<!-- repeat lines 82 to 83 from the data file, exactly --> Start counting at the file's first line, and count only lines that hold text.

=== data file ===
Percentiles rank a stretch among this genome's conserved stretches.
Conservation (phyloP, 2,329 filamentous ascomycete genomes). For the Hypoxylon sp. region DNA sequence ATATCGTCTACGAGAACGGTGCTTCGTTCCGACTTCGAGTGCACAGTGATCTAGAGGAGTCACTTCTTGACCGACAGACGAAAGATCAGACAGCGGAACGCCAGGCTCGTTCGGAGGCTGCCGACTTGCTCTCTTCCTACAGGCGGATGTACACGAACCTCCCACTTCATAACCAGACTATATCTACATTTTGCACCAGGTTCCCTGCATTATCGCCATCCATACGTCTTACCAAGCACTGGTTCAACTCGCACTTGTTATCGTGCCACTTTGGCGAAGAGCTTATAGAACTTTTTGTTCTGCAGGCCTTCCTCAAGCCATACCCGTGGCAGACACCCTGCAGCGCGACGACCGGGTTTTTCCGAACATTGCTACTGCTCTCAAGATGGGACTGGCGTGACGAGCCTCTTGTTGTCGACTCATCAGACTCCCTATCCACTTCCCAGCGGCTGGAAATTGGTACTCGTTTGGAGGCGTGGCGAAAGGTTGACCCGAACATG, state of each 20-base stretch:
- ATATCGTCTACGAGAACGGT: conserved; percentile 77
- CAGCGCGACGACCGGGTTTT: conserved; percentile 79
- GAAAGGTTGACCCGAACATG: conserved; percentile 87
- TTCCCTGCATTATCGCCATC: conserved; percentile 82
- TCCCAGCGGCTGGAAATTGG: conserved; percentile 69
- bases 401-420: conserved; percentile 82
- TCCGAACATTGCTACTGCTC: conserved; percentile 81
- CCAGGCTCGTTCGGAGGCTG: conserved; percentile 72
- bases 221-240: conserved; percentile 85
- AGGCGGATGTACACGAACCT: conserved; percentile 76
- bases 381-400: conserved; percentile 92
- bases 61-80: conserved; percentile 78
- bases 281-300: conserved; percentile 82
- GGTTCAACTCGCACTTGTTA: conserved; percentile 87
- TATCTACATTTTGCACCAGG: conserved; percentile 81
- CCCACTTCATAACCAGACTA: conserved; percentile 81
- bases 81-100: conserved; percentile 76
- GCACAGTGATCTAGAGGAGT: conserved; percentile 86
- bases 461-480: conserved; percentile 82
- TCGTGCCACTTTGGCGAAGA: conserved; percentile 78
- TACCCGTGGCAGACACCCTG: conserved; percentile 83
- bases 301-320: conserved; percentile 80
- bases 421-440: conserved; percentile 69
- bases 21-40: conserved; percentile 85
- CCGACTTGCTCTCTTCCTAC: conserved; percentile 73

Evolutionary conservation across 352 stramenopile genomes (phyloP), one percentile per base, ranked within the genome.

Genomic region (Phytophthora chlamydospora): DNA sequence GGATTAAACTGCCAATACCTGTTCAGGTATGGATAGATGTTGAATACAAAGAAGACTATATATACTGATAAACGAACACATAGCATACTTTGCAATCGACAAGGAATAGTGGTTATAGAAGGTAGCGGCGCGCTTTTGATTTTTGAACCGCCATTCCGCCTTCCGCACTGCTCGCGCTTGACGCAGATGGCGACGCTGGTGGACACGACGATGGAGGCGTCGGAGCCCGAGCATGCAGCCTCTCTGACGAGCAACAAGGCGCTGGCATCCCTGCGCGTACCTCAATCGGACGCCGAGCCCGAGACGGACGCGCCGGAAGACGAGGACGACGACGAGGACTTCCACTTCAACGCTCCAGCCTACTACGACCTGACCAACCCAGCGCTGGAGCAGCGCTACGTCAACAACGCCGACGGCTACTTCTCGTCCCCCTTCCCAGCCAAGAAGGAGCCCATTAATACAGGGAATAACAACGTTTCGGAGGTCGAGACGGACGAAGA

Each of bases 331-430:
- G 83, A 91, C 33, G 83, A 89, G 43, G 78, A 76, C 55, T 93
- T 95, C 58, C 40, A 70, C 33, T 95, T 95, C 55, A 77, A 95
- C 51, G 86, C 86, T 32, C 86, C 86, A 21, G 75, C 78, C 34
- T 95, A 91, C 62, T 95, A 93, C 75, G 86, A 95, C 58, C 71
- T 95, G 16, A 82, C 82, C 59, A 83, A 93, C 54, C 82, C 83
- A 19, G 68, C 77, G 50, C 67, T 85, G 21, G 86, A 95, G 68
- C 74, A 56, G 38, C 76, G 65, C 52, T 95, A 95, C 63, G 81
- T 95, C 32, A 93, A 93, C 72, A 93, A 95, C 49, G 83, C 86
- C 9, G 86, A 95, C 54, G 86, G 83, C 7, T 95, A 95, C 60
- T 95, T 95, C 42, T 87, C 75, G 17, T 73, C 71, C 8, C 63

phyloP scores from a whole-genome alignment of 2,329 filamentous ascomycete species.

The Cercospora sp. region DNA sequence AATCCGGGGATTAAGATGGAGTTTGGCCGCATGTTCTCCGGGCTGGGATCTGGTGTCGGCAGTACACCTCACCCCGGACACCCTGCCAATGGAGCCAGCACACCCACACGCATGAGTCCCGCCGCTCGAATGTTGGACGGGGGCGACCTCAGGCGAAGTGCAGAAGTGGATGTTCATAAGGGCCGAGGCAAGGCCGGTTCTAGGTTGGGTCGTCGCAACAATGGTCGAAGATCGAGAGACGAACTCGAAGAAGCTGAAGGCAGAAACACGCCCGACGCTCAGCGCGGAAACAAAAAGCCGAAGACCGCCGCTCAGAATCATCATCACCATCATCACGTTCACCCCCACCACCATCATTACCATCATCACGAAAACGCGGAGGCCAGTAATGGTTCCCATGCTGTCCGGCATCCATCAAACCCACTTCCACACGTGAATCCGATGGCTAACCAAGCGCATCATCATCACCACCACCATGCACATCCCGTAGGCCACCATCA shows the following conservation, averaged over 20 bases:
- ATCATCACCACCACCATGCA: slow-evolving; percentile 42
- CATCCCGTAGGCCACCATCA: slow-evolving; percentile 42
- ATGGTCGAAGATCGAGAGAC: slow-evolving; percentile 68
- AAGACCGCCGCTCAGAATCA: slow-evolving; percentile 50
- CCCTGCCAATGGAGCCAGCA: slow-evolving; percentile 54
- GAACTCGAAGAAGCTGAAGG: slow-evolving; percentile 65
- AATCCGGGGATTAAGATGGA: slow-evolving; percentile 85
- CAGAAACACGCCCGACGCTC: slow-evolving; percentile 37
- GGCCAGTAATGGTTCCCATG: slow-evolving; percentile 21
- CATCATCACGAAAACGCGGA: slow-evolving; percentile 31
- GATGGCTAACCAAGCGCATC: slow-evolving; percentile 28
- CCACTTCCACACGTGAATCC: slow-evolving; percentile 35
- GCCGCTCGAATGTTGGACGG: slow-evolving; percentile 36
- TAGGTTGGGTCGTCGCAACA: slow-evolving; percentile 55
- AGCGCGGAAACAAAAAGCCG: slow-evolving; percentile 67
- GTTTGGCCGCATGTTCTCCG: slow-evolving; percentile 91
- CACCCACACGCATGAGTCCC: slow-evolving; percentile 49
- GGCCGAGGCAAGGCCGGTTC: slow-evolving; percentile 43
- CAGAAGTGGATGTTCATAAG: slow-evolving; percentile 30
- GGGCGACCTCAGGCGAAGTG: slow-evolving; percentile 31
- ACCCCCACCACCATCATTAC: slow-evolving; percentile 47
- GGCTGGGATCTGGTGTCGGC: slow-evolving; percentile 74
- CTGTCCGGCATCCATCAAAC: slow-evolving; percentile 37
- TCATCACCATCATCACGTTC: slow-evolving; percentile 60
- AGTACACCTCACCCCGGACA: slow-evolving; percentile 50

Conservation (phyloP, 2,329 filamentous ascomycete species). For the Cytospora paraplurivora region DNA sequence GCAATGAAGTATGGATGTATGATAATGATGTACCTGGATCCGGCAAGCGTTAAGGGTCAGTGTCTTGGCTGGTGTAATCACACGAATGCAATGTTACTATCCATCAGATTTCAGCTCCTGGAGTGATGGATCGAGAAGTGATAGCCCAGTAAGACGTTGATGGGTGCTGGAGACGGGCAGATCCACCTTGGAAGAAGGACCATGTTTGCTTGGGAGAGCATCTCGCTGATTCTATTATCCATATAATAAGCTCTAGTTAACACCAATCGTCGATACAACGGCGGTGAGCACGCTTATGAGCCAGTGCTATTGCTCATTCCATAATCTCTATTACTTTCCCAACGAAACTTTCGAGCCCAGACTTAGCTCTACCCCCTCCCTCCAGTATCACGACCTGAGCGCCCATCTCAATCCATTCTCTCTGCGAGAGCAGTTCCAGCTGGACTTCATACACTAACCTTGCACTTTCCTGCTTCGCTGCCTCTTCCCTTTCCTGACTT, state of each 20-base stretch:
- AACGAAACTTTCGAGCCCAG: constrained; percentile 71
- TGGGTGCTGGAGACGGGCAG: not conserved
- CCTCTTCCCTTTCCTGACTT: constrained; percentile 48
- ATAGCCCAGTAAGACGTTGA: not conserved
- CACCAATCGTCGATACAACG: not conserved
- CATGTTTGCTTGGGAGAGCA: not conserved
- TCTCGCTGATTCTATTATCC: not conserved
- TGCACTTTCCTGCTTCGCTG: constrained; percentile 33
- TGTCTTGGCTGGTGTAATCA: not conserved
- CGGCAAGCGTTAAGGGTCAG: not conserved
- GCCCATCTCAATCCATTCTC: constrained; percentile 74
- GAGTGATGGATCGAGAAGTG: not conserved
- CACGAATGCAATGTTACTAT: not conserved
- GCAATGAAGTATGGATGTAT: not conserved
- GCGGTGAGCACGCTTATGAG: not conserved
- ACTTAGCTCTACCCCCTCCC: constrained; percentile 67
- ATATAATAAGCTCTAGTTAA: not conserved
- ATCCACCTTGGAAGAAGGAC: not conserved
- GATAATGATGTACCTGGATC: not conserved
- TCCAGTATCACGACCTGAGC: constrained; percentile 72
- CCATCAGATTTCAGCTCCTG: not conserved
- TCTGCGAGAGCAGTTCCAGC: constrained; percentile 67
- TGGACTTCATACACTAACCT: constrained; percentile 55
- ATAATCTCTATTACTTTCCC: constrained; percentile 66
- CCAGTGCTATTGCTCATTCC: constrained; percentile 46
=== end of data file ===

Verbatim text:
- GCAATGAAGTATGGATGTAT: not conserved
- GCGGTGAGCACGCTTATGAG: not conserved